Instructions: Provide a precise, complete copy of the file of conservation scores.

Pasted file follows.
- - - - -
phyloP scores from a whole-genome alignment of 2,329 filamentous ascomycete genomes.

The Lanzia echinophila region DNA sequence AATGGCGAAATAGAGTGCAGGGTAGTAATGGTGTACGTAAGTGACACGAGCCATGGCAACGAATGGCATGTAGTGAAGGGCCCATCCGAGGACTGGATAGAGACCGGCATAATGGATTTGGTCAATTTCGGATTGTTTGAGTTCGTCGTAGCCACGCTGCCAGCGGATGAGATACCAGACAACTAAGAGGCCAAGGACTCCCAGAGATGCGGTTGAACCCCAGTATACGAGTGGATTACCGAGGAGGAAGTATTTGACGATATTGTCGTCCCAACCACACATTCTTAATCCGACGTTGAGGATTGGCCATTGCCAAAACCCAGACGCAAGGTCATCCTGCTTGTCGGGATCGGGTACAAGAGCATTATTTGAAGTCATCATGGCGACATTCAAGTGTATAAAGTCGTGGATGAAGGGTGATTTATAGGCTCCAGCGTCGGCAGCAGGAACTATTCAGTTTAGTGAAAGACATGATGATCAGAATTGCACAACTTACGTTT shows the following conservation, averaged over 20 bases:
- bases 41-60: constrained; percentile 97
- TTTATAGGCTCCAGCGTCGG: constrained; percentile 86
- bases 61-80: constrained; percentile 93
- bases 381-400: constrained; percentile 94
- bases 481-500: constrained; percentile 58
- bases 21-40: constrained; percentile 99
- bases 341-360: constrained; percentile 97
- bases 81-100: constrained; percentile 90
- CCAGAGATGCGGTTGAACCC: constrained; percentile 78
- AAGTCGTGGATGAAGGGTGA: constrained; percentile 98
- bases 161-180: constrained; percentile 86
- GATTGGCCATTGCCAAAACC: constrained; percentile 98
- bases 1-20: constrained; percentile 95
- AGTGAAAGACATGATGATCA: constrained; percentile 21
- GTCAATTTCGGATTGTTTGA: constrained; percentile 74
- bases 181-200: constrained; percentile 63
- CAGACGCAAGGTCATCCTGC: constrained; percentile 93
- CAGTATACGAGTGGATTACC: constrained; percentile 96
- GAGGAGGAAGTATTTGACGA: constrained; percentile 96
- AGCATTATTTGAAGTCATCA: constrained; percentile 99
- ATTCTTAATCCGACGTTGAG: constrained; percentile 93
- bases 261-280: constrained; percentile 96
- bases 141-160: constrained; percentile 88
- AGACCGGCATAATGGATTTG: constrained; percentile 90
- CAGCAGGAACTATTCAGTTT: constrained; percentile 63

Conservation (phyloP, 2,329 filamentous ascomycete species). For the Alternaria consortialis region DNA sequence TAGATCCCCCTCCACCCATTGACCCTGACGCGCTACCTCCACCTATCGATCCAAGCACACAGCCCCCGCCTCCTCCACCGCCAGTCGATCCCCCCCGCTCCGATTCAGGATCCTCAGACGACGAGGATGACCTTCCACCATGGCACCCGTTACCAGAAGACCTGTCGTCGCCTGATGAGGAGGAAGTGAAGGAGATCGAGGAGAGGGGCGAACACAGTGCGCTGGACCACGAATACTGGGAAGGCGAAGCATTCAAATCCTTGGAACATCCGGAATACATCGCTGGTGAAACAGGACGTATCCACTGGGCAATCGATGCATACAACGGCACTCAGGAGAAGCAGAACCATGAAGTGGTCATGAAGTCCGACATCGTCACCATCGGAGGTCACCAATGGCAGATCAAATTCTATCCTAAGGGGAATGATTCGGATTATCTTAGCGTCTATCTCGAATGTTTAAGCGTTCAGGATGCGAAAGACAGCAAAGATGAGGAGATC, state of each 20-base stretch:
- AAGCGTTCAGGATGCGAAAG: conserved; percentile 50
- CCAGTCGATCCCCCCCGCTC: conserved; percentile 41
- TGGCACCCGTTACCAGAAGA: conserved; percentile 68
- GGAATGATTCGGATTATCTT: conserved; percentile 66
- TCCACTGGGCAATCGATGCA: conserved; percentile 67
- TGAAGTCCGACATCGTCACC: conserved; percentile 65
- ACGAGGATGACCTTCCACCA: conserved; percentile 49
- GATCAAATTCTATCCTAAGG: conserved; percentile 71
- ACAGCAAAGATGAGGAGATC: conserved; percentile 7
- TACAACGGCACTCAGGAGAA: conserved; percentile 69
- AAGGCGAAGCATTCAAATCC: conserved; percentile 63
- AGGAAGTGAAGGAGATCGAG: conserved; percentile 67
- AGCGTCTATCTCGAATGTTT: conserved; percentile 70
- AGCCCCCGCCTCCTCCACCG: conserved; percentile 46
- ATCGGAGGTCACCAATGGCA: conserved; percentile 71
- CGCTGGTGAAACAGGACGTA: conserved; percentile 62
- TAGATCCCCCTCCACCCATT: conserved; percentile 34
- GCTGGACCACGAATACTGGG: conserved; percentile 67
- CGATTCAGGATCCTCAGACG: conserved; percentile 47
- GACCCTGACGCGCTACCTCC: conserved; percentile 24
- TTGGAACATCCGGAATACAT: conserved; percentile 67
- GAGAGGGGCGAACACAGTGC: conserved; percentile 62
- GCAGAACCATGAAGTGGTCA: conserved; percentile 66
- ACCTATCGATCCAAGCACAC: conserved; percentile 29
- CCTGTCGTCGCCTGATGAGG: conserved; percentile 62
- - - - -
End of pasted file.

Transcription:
phyloP scores from a whole-genome alignment of 2,329 filamentous ascomycete genomes.

The Lanzia echinophila region DNA sequence AATGGCGAAATAGAGTGCAGGGTAGTAATGGTGTACGTAAGTGACACGAGCCATGGCAACGAATGGCATGTAGTGAAGGGCCCATCCGAGGACTGGATAGAGACCGGCATAATGGATTTGGTCAATTTCGGATTGTTTGAGTTCGTCGTAGCCACGCTGCCAGCGGATGAGATACCAGACAACTAAGAGGCCAAGGACTCCCAGAGATGCGGTTGAACCCCAGTATACGAGTGGATTACCGAGGAGGAAGTATTTGACGATATTGTCGTCCCAACCACACATTCTTAATCCGACGTTGAGGATTGGCCATTGCCAAAACCCAGACGCAAGGTCATCCTGCTTGTCGGGATCGGGTACAAGAGCATTATTTGAAGTCATCATGGCGACATTCAAGTGTATAAAGTCGTGGATGAAGGGTGATTTATAGGCTCCAGCGTCGGCAGCAGGAACTATTCAGTTTAGTGAAAGACATGATGATCAGAATTGCACAACTTACGTTT shows the following conservation, averaged over 20 bases:
- bases 41-60: constrained; percentile 97
- TTTATAGGCTCCAGCGTCGG: constrained; percentile 86
- bases 61-80: constrained; percentile 93
- bases 381-400: constrained; percentile 94
- bases 481-500: constrained; percentile 58
- bases 21-40: constrained; percentile 99
- bases 341-360: constrained; percentile 97
- bases 81-100: constrained; percentile 90
- CCAGAGATGCGGTTGAACCC: constrained; percentile 78
- AAGTCGTGGATGAAGGGTGA: constrained; percentile 98
- bases 161-180: constrained; percentile 86
- GATTGGCCATTGCCAAAACC: constrained; percentile 98
- bases 1-20: constrained; percentile 95
- AGTGAAAGACATGATGATCA: constrained; percentile 21
- GTCAATTTCGGATTGTTTGA: constrained; percentile 74
- bases 181-200: constrained; percentile 63
- CAGACGCAAGGTCATCCTGC: constrained; percentile 93
- CAGTATACGAGTGGATTACC: constrained; percentile 96
- GAGGAGGAAGTATTTGACGA: constrained; percentile 96
- AGCATTATTTGAAGTCATCA: constrained; percentile 99
- ATTCTTAATCCGACGTTGAG: constrained; percentile 93
- bases 261-280: constrained; percentile 96
- bases 141-160: constrained; percentile 88
- AGACCGGCATAATGGATTTG: constrained; percentile 90
- CAGCAGGAACTATTCAGTTT: constrained; percentile 63

Conservation (phyloP, 2,329 filamentous ascomycete species). For the Alternaria consortialis region DNA sequence TAGATCCCCCTCCACCCATTGACCCTGACGCGCTACCTCCACCTATCGATCCAAGCACACAGCCCCCGCCTCCTCCACCGCCAGTCGATCCCCCCCGCTCCGATTCAGGATCCTCAGACGACGAGGATGACCTTCCACCATGGCACCCGTTACCAGAAGACCTGTCGTCGCCTGATGAGGAGGAAGTGAAGGAGATCGAGGAGAGGGGCGAACACAGTGCGCTGGACCACGAATACTGGGAAGGCGAAGCATTCAAATCCTTGGAACATCCGGAATACATCGCTGGTGAAACAGGACGTATCCACTGGGCAATCGATGCATACAACGGCACTCAGGAGAAGCAGAACCATGAAGTGGTCATGAAGTCCGACATCGTCACCATCGGAGGTCACCAATGGCAGATCAAATTCTATCCTAAGGGGAATGATTCGGATTATCTTAGCGTCTATCTCGAATGTTTAAGCGTTCAGGATGCGAAAGACAGCAAAGATGAGGAGATC, state of each 20-base stretch:
- AAGCGTTCAGGATGCGAAAG: conserved; percentile 50
- CCAGTCGATCCCCCCCGCTC: conserved; percentile 41
- TGGCACCCGTTACCAGAAGA: conserved; percentile 68
- GGAATGATTCGGATTATCTT: conserved; percentile 66
- TCCACTGGGCAATCGATGCA: conserved; percentile 67
- TGAAGTCCGACATCGTCACC: conserved; percentile 65
- ACGAGGATGACCTTCCACCA: conserved; percentile 49
- GATCAAATTCTATCCTAAGG: conserved; percentile 71
- ACAGCAAAGATGAGGAGATC: conserved; percentile 7
- TACAACGGCACTCAGGAGAA: conserved; percentile 69
- AAGGCGAAGCATTCAAATCC: conserved; percentile 63
- AGGAAGTGAAGGAGATCGAG: conserved; percentile 67
- AGCGTCTATCTCGAATGTTT: conserved; percentile 70
- AGCCCCCGCCTCCTCCACCG: conserved; percentile 46
- ATCGGAGGTCACCAATGGCA: conserved; percentile 71
- CGCTGGTGAAACAGGACGTA: conserved; percentile 62
- TAGATCCCCCTCCACCCATT: conserved; percentile 34
- GCTGGACCACGAATACTGGG: conserved; percentile 67
- CGATTCAGGATCCTCAGACG: conserved; percentile 47
- GACCCTGACGCGCTACCTCC: conserved; percentile 24
- TTGGAACATCCGGAATACAT: conserved; percentile 67
- GAGAGGGGCGAACACAGTGC: conserved; percentile 62
- GCAGAACCATGAAGTGGTCA: conserved; percentile 66
- ACCTATCGATCCAAGCACAC: conserved; percentile 29
- CCTGTCGTCGCCTGATGAGG: conserved; percentile 62